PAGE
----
Coping Strategies for Recovering Alcoholics and Addicts to Prevent RelapsePapers & Publications Interdisciplinary Journal of Undergraduate Research (2018)
Purpose: Alcohol and drug addiction is a global concern with relapse rates between 65 and 70 percent among alcohol and opioid dependent individuals. Recovery is a lifelong process, which an individual must work at maintaining daily. In conjunction with extensive inpatient and outpatient treatment, each individual is given a variety of coping strategies to facilitate sobriety maintenance. This study aimed to identify effective coping strategies for prevention of relapse and increase the effectiveness of treatment. Methods: A survey of 23-item questionnaire, consisting of both qualitative and quantitative origins, was distributed to a convenience sample of 250 of which 119 participants responded to the survey about their perceived coping strategies and triggers for relapse. All individuals were above the age of 18 and in recovery. Findings: Quantitative findings indicated Alcoholic Anonymous (AA) was reported as the most helpful source of treatment and support. Social event was the reported trigger for relapse, and family and friends were the identified reasons reported for sobriety. Major themes categorized from qualitative data for effective coping included spiritual, physical, social and mental. The findings showed that Individuals with stronger support and effective coping strategies were less likely to relapse.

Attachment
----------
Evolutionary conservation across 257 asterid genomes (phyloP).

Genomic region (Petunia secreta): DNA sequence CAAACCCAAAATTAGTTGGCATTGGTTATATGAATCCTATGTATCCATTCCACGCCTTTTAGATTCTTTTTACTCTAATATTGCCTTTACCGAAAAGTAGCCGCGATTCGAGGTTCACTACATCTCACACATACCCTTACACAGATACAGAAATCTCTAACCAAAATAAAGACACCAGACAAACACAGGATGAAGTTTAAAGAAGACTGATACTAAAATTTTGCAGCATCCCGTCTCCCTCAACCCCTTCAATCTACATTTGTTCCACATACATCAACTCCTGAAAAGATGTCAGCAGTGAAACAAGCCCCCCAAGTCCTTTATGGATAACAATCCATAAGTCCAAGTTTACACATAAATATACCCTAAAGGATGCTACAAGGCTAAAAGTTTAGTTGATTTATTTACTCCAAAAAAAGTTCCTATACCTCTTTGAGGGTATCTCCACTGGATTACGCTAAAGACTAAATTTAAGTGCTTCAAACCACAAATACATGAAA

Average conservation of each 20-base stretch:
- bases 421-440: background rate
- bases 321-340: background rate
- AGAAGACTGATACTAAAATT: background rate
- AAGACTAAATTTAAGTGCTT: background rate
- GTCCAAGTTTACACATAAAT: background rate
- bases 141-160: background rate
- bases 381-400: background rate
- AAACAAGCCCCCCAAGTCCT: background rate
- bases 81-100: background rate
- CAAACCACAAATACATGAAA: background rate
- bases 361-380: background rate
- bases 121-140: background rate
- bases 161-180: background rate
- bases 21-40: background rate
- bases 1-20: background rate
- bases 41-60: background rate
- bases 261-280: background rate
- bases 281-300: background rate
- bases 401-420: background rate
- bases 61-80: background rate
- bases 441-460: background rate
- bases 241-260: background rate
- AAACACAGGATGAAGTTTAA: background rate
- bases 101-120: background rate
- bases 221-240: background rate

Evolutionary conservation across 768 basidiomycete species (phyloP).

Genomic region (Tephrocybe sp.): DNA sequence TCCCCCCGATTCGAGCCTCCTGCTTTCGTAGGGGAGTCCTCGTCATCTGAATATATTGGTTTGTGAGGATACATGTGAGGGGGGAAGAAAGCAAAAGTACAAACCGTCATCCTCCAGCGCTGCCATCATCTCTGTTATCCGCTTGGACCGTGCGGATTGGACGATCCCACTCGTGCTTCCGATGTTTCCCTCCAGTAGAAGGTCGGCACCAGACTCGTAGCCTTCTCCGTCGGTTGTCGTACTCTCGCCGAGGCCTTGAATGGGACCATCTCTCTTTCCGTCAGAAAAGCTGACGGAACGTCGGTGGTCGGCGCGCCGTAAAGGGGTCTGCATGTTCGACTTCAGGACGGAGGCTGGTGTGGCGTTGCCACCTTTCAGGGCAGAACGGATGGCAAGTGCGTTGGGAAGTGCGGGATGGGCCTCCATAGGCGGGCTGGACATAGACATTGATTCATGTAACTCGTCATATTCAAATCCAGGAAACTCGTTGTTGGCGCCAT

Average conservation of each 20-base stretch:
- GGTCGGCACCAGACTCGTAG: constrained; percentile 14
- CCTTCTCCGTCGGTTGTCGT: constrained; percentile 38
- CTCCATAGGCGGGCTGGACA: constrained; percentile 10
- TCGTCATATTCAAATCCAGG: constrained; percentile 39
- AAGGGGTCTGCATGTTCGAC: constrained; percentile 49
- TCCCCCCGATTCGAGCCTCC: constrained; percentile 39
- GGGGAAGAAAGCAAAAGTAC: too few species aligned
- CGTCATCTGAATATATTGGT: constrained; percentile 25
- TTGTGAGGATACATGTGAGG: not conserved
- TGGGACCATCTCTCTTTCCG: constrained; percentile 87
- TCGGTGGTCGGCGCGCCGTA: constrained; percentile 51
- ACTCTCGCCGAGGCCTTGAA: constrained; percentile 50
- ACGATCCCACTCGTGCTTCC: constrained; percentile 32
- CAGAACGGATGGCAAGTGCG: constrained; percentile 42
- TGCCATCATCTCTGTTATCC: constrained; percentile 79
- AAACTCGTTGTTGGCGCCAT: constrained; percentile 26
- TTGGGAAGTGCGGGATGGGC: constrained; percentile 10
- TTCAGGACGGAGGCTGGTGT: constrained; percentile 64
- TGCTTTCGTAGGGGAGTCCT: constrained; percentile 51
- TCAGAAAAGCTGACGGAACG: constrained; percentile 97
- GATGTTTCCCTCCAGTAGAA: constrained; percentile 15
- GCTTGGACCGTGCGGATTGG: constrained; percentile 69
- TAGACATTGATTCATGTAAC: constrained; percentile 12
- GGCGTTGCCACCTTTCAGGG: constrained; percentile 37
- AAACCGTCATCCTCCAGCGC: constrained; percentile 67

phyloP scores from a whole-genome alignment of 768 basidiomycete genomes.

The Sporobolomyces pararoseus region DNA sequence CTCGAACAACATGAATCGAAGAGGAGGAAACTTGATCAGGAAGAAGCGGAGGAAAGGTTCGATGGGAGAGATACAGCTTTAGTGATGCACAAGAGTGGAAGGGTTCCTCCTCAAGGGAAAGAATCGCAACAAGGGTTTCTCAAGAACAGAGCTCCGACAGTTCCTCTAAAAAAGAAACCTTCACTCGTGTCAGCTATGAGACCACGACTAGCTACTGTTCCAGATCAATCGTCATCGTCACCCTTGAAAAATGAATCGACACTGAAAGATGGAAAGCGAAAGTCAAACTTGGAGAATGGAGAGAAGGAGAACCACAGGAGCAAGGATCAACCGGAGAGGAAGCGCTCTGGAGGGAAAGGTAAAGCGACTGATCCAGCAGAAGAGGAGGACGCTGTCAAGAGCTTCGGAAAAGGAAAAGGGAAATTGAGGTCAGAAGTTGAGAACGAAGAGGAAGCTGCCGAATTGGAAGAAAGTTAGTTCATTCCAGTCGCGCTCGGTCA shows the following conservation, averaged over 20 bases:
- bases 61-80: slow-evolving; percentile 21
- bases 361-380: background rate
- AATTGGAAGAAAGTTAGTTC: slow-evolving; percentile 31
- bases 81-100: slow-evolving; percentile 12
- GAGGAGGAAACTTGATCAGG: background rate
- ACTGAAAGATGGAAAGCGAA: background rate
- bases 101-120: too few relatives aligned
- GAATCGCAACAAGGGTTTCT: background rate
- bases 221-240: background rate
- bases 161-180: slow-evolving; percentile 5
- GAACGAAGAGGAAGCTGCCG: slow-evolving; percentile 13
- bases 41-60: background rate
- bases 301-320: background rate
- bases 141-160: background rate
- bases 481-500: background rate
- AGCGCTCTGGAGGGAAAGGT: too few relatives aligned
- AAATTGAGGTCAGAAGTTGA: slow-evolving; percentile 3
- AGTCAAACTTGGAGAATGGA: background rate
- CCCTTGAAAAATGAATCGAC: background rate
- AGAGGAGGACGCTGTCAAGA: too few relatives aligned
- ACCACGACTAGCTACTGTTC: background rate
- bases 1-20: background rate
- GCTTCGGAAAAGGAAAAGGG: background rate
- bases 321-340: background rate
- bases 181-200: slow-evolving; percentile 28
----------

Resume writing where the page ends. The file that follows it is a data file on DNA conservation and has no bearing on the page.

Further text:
- Coping Mechanisms
Publication DateFall August 20, 2018
Citation InformationHeather Carr, Kristan Rigdon, Margaret Price, Hannah Fortner, et al.. "Coping Strategies for Recovering Alcoholics and Addicts to Prevent Relapse" Papers & Publications Interdisciplinary Journal of Undergraduate Research (2018)
Available at: http://works.bepress.com/heather-carr/1/